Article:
Welcome to the Wordlady blog!

This blog is about the fascinating, fun, and challenging things about the English language. I hope to entertain you and to help you with problems or just questions you might have with spelling and usage. I go beyond just stating what is right and what is wrong, and provide some history or some tips to help you remember. Is something puzzling you? Feel free to email me at wordlady.barber@gmail.com.
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Thursday, December 23, 2010

More reasons not to trust your spellchecker

Frequent readers of Wordlady know that I love to dance, and yesterday I saw something in the paper that suggested a new Terpsichorean possibility for me: "They went to Spain for flamingo lessons". I can see myself in a hot pink tutu standing on one leg with the other bent backwards at the knee. Presumably the people in question were really taking flamenco lessons. Two words I wouldn't have thought anyone would confuse, but yet another reason not to trust your spellchecker.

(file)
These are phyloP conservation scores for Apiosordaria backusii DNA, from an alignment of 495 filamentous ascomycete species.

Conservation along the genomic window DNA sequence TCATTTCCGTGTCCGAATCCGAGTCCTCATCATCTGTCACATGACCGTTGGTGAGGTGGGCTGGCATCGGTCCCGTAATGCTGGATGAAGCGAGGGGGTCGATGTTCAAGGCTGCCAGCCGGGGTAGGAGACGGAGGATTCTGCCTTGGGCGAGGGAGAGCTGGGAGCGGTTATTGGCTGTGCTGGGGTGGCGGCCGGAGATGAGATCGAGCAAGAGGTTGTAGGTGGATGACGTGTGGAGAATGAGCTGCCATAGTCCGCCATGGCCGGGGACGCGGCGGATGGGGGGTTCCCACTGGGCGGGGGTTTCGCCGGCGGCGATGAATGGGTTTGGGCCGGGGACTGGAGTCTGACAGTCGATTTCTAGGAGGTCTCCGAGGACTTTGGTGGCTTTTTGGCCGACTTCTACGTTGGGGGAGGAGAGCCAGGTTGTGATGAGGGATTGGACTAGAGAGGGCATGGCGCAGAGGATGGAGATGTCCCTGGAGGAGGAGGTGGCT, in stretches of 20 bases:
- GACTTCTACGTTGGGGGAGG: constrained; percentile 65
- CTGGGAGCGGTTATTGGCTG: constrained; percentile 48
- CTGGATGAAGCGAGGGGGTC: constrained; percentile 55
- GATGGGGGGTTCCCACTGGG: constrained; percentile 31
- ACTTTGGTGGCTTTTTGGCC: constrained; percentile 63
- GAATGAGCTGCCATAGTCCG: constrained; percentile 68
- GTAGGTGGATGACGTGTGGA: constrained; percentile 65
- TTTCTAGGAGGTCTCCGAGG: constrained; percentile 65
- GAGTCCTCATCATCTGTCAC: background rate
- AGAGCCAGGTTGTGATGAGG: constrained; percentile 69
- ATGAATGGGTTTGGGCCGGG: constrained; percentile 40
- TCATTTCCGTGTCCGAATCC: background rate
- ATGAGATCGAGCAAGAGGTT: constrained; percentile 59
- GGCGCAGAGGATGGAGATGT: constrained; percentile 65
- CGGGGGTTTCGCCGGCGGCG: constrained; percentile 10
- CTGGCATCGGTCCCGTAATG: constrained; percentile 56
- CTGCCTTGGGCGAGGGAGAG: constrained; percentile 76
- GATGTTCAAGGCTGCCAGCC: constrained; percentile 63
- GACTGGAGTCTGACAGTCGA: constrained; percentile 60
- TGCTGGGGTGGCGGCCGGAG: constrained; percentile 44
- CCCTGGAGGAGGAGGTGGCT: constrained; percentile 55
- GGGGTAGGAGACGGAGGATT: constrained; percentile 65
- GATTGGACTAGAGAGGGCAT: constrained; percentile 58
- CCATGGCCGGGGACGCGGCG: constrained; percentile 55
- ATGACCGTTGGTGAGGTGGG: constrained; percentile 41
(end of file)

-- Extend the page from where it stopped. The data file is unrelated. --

Flamingo was borrowed into English from the Portuguese word flamengo when the Portuguese started exploring the New World and discovering flocks of this exotic fauna in the Caribbean and South America. Flamengo came from the Latin word flamma (flame), because of the bird's bright pink and red colouring (flamingo trivia: this is due to carotene in its diet, sometimes supplemented in zoos by food colouring!).

Interestingly, though, in Spanish, the word flamenco is used for both the pink birds and the stirring music and dance style originated by gypsies. Although the origin of flamenco is uncertain, it is also the word for "Flemish" in Spanish, and it is thought may have been used indiscriminately by Spaniards for anyone they deemed "foreign".

P.S. If you find the English language fascinating, you might enjoy regular updates about English usage and word origins from Wordlady. Receive every new post delivered right to your inbox! If you are not already subscribed, you can either:

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Saturday, December 18, 2010

Who loves ya, baby?